By Robert T. Fraley
Chief Technology Officer
Imagine, as the world grows more hot and crowded, not having to using more land for farms but returning some of it instead to forest and grassland. Imagine the reductions in soil erosion and water consumption, the decline of greenhouse gas emissions, and a host of other benefits for our planet.
It’s possible. Corn farmers have shown how.
So as we mark Earth Day this April, I want to call attention to an aspect of corn farming that is too often lost in the story of our food systems. I want to celebrate … Full Article »
By Thomas Durant
South Carolina Farmer
After decades of conventional farm practices of plowing, bedding rows, planting and multiple cultivations, the soil on our South Carolina farm seemed “tired,” and so were we. We recognized there is a need for a delicate balance between forcing the soil to produce an annual crop and empowering the soil’s natural ability to be productive. That’s why our farm decided to look into conservation practices of no-till, cover crops and wildlife management that could improve our soil, our area’s ecosystem, and hopefully, our crops’ productivity.
And with Earth Day approaching, now is a good time to … Full Article »
I was there at the first Earth Day – April 22, 1970. I was a freshman at LSU in Baton Rouge, and the Student Government Association, the Student Union and other organizations planned – and pulled off – a rather surprising number of events, speakers, entertainment, workshops and how-to demonstrations.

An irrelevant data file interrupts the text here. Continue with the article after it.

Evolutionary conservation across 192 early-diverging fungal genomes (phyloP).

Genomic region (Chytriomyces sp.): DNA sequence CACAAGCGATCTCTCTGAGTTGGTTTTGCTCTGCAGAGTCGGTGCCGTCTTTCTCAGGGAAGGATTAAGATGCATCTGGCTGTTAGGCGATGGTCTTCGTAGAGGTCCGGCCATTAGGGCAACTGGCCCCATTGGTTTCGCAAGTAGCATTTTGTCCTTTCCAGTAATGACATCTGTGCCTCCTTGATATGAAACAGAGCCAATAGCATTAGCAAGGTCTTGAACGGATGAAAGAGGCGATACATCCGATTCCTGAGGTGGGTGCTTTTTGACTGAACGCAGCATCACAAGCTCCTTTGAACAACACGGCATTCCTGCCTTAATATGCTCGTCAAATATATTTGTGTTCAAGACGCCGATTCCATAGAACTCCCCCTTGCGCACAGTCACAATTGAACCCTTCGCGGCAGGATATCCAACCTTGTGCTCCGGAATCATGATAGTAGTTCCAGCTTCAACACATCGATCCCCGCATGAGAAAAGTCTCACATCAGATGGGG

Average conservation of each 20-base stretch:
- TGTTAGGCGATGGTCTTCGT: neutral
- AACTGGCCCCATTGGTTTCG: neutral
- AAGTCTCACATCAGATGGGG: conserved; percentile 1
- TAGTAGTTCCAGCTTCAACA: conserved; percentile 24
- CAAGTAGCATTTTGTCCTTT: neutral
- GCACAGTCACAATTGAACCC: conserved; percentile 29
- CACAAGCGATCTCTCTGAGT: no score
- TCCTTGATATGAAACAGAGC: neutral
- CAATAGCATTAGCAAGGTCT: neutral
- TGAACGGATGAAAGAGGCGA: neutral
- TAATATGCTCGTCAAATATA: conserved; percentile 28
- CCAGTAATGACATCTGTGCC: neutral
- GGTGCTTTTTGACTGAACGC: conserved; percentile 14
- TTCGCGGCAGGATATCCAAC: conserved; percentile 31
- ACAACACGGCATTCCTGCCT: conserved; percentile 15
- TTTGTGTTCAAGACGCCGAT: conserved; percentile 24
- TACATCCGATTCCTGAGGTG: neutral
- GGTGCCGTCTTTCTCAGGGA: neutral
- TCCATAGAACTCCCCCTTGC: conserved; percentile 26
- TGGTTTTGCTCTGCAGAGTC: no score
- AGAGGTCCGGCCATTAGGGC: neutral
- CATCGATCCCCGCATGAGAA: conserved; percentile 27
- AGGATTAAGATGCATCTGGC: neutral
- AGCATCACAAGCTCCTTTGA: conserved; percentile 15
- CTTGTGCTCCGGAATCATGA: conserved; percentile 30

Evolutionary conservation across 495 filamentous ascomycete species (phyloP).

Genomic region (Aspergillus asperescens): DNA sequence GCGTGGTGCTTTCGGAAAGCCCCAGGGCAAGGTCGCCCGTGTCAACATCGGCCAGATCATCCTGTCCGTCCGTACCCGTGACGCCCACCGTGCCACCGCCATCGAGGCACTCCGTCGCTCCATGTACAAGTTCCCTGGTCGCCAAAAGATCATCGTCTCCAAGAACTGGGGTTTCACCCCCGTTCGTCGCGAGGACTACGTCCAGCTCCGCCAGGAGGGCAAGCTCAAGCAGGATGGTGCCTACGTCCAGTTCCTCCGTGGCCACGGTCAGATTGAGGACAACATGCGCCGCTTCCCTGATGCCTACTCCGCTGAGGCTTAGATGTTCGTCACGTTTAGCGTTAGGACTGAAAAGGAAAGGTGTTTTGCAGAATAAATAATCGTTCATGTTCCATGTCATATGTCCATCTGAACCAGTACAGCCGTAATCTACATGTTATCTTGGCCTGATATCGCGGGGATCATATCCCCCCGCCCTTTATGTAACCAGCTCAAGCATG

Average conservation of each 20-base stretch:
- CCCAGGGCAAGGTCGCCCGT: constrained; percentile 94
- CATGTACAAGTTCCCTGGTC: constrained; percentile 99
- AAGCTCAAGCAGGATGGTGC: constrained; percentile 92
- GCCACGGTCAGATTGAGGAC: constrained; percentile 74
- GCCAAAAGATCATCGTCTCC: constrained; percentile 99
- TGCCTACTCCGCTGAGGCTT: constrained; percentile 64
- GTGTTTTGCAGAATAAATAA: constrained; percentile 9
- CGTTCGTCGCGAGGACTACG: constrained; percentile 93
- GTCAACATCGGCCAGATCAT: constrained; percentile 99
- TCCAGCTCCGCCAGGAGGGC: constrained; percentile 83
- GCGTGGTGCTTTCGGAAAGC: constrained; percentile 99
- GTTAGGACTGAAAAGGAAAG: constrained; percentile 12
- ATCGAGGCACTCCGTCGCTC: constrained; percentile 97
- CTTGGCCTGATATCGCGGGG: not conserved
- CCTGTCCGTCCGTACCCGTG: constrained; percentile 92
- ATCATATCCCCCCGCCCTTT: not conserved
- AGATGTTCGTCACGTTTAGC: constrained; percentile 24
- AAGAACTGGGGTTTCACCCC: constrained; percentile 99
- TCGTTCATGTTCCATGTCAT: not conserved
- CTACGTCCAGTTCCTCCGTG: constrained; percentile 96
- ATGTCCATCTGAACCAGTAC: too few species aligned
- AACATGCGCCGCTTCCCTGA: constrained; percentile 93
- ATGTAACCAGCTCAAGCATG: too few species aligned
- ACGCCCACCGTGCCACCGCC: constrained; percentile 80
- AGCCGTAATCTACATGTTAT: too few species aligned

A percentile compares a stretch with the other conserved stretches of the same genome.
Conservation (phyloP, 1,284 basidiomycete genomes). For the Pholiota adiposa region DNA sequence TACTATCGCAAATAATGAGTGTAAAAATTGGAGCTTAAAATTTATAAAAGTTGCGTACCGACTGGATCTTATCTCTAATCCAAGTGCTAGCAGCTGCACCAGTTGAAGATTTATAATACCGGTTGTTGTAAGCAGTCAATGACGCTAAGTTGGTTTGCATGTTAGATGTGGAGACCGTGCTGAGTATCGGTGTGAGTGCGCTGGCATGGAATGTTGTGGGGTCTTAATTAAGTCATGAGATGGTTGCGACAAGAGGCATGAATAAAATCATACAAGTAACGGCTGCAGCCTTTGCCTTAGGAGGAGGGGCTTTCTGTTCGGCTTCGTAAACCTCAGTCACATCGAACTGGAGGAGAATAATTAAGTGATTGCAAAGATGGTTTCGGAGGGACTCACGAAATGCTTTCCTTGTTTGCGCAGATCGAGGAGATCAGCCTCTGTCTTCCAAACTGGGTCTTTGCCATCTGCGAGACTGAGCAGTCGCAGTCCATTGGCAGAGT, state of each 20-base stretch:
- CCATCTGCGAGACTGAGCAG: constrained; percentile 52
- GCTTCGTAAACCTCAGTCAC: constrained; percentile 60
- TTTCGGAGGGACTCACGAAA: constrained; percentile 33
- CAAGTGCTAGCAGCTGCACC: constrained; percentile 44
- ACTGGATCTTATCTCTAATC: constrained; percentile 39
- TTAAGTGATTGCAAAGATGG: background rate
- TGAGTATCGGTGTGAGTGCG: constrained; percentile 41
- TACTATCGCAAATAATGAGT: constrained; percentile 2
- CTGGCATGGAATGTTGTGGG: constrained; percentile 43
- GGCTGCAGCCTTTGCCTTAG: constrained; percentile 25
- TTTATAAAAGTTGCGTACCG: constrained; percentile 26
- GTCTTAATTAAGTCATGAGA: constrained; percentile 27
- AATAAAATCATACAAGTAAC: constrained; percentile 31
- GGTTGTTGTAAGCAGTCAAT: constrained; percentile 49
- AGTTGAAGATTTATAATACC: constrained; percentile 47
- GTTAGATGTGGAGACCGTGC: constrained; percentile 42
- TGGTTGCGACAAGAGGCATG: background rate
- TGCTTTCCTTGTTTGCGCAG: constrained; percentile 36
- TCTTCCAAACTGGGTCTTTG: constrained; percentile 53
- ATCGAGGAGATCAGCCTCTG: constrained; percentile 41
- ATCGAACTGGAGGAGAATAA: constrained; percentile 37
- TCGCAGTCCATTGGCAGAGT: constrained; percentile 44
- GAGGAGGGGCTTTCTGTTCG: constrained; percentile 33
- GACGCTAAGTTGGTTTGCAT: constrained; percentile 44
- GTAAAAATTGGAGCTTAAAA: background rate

What I remember the most was getting sunburned. I spent the entire day on LSU’s parade ground, a large grassy area in the very center of the university. At one time, it was where the ROTC cadets marched in formation. It had become the place for large student gatherings, like … Full Article »
Earth Day, 1970. The first one.
I was a college freshman at Louisiana State University in Baton Rouge. An entire array of events was planned on the large tract of land in front of the Student Union, known as the Parade Ground (and still known as that) for when ROTC was mandatory for freshmen boys. (Mandatory ROTC had ended the year before I started college.)
Encouraged by our professors, including my chemistry professor who cancelled classes for the day, my friends and I spent the entire day on the Parade Ground, listening to speeches, watching demonstrations, visiting information booths, enjoying … Full Article »